Maya is cursed. With a horoscope that promises a marriage of Death and Destruction, she has earned only the scorn and fear of her father’s kingdom. Content to follow more scholarly pursuits, her whole world is torn apart when her father, the Raja, arranges a wedding of political convenience to quell outside rebellions. Soon Maya becomes the queen of Akaran and wife of Amar. Neither roles are what she expected: As Akaran’s queen, she finds her voice and power. As Amar’s wife, she finds something else entirely: Compassion. Protection. Desire…

But Akaran has its own secrets — thousands of locked doors, gardens of glass, and a tree that bears memories instead of fruit. Soon, Maya suspects her life is in danger. Yet who, besides her husband, can she trust? With the fate of the human and Otherworldly realms hanging in the balance, Maya must unravel an ancient mystery that spans reincarnated lives to save those she loves the most. . .including herself.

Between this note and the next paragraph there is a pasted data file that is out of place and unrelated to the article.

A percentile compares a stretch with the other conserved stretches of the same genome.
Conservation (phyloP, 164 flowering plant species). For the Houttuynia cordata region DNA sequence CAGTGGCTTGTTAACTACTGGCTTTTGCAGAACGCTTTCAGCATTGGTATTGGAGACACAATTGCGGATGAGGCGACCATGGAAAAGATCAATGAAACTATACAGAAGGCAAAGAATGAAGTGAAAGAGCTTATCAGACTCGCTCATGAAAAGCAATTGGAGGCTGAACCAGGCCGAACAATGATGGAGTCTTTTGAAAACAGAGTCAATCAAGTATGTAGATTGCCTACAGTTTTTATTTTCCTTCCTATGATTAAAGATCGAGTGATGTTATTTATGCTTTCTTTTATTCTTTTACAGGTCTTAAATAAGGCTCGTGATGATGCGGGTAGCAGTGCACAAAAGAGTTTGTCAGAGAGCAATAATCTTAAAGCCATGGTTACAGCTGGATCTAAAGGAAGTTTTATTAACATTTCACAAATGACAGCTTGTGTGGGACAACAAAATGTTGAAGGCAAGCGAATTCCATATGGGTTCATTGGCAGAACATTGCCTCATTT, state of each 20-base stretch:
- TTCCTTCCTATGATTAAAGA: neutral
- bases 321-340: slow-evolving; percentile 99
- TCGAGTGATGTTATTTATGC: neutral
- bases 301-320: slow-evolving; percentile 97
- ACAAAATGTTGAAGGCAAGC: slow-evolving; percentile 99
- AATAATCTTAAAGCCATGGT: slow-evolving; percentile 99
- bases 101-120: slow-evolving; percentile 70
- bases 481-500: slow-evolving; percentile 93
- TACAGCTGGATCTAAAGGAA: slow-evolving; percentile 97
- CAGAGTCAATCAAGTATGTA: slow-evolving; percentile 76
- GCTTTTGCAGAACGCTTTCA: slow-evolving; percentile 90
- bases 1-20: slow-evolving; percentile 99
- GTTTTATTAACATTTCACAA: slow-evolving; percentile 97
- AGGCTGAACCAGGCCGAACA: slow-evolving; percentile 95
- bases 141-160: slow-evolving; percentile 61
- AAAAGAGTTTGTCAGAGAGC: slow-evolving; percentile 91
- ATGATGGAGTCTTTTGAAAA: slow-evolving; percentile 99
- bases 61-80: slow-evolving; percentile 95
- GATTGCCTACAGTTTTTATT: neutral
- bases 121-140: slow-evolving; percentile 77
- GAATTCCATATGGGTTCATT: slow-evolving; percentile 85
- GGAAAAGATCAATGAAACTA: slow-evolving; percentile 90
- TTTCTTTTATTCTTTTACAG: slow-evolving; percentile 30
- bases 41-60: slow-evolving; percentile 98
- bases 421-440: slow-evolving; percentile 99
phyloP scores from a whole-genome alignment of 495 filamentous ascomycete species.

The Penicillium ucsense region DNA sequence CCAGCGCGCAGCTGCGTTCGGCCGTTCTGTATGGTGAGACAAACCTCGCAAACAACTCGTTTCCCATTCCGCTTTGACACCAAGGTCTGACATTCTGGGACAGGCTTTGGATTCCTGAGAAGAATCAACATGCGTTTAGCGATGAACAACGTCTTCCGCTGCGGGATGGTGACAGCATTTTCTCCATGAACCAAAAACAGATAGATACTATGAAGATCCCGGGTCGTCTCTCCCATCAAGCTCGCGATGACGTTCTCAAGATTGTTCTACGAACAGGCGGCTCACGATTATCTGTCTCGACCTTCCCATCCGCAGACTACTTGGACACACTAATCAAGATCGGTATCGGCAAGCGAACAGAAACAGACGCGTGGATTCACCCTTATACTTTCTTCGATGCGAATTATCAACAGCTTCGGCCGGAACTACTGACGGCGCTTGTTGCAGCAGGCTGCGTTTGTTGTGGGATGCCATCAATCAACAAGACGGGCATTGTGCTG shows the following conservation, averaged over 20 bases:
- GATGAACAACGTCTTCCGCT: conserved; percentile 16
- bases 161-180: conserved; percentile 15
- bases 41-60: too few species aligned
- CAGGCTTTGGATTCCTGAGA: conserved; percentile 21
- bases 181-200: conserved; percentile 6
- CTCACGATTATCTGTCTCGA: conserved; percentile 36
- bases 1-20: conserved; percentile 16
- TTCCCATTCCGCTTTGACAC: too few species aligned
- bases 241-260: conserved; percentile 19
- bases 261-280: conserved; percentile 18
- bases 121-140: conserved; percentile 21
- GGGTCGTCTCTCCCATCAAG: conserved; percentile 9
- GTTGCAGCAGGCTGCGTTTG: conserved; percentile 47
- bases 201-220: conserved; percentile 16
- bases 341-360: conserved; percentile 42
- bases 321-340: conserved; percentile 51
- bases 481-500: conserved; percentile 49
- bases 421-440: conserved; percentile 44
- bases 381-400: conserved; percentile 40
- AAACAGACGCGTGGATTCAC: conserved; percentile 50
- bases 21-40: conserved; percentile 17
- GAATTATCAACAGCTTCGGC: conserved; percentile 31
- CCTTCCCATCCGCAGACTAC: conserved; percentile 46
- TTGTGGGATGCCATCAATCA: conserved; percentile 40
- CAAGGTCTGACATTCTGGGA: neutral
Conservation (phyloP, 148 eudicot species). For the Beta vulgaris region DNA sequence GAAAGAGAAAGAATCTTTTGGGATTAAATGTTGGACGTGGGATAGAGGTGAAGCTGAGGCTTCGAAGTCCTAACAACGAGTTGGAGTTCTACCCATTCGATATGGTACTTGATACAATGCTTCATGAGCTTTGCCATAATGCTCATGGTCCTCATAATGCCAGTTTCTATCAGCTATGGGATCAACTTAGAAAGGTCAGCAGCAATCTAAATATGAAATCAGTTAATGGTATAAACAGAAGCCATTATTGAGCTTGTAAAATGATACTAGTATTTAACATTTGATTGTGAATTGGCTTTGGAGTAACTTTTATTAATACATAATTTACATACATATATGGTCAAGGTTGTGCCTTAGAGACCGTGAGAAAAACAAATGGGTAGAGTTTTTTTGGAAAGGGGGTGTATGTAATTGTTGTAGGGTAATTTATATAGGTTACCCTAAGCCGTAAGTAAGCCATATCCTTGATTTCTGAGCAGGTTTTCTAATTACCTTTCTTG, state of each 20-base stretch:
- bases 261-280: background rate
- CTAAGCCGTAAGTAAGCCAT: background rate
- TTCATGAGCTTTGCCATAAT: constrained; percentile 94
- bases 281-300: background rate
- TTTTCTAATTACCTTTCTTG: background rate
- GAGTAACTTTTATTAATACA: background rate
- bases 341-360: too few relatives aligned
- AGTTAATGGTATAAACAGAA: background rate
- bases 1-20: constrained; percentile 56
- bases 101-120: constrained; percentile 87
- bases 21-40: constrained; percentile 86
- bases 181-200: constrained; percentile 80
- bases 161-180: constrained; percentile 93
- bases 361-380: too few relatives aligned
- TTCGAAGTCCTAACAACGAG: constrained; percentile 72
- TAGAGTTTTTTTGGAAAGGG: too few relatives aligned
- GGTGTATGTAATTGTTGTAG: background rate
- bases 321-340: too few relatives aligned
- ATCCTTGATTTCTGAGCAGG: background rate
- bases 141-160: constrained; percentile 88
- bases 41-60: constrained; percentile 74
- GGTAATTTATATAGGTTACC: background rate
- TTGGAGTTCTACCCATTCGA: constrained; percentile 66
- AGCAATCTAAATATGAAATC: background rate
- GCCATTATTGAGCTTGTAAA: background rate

I hope your Black Friday will be as enjoyable as mine (after I get home from the vet).

 

 

 

Llamas, alpacas and goats, oh my!

27 Sep

Saturday dawned early. Although a morning person I struggled. We’d had Back To School Night on Wednesday, and it felt as though it had been followed by two Fridays. Getting up and functioning seemed nigh on impossible, and yet, I forced myself to the coffee maker. It was the day of the Oregon Flock and Fiber Festival!

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It was a beautiful day for a drive to Canby and things were well under way when I got there. Although I really wanted to look at the various yarns for sale, I decided to begin the day in the animal barns.